Debate over groundwater continues
by Larry S. Chowning
Stricter groundwater laws was again the topic of discussion at the Middlesex County Board of Supervisors meeting on January 15.
On January 2, Scott Kudlas, the Virginia Department of Environmental Quality (DEQ) director of water supply spoke to supervisors on the DEQ’s desire to create a Groundwater Management Area (GMA) that would include Middlesex and other Middle Peninsula counties.
There are currently GMAs in Virginia, one in southeastern Virginia (Hampton Roads) and the other on the Eastern Shore.
Kudlas explained that over-used aquifers are the main reason that the state needs to take a firmer hand in the control and regulation of drinking water in the Middle Peninsula. DEQ wants a more-regulated and more-expensive permit system when dealing with community central water systems.
The regulations would not pertain to individual homeowners with their own wells.
In his January 2 report, Kudlas noted the paper mill is a tremendous water user and is depleting water supplies all the way into Maryland.
“It’s . . . plausible that the groundwater will replenish naturally if DEQ will take the bold step of actually working with industrial withdrawers,” Feigum said. “Work with them to find alternative ways to help them accomplish their goals without heavy loads of groundwater being withdrawn.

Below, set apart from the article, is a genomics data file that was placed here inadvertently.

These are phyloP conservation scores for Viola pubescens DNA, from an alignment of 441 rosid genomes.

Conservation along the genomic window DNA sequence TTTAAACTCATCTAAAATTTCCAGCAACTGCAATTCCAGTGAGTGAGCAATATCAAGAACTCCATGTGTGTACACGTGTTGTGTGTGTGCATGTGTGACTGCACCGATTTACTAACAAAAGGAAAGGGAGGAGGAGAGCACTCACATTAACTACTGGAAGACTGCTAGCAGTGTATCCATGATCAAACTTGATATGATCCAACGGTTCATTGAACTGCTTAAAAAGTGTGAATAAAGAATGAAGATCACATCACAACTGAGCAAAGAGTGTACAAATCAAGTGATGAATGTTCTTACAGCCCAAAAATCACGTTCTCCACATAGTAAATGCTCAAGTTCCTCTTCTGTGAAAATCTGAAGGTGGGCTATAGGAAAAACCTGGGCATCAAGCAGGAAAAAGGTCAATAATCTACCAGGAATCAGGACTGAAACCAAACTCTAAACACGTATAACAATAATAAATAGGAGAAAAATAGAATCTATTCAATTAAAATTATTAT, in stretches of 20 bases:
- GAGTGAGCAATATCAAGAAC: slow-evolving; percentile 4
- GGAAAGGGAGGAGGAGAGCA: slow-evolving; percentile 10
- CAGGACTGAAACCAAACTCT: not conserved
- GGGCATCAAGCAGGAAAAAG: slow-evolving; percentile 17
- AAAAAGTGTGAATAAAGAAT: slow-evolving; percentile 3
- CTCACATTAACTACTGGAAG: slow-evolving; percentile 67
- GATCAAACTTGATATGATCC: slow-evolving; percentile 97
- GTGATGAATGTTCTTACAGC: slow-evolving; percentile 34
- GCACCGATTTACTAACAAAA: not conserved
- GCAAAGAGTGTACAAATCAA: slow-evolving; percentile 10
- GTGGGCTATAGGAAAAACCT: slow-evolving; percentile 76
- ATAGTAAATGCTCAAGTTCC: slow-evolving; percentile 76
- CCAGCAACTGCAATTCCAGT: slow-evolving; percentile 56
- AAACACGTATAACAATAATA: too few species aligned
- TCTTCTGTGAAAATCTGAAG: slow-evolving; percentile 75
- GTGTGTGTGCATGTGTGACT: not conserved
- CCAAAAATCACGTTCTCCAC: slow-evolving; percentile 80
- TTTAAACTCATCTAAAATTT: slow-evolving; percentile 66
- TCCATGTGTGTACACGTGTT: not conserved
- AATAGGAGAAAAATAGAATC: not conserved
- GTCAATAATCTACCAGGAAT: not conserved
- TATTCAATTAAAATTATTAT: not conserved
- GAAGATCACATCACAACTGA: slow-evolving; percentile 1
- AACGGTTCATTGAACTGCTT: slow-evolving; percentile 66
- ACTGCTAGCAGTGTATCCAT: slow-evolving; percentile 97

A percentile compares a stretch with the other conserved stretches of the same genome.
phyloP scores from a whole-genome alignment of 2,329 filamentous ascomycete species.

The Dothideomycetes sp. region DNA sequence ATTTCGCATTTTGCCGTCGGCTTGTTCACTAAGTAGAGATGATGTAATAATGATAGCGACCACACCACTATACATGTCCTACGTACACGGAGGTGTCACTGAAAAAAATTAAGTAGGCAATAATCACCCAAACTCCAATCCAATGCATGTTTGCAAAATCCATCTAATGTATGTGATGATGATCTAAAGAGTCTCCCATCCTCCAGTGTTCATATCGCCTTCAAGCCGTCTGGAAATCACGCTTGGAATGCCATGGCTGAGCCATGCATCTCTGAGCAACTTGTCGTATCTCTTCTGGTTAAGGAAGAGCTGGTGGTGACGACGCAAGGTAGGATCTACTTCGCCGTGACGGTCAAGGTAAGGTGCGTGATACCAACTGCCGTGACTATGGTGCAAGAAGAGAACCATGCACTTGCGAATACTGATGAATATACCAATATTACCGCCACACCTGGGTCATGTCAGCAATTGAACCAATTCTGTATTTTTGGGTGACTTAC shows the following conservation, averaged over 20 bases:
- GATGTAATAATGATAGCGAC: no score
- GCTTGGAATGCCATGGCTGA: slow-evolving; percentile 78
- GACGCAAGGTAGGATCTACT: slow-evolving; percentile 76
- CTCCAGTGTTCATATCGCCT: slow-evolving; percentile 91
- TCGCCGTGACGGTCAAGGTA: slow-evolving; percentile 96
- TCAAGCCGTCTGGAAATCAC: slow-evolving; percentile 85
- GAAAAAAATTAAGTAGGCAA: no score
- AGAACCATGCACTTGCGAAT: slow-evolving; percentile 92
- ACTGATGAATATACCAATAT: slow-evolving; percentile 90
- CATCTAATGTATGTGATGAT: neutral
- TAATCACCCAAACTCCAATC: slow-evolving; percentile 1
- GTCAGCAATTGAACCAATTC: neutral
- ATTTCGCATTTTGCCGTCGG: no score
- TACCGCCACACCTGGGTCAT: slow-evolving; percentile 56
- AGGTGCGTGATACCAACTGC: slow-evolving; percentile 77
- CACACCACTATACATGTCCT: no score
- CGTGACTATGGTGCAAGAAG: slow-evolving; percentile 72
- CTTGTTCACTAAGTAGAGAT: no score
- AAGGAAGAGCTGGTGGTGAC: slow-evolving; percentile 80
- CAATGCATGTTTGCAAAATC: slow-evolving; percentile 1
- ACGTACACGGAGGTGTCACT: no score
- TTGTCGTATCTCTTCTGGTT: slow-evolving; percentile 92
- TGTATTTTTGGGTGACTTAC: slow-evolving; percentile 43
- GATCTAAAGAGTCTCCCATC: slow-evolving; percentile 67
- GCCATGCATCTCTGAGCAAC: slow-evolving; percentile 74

“Growing government and allowing government to over-reach into our lives has been creating problems for years,” she continued. “Before turning over to DEQ the inadequately defined management of our groundwater, I urge the Middlesex County Board of Supervisors to require DEQ to obtain historically accurate, factual, up-to-date data about groundwater availability to the county and to amend the county’s comprehensive plan to contain this accurate data.”
Read the rest of this story in this week’s Southside Sentinel at newstands throughout the county, or sign up here to receive a print and/or electronic pdf subscription.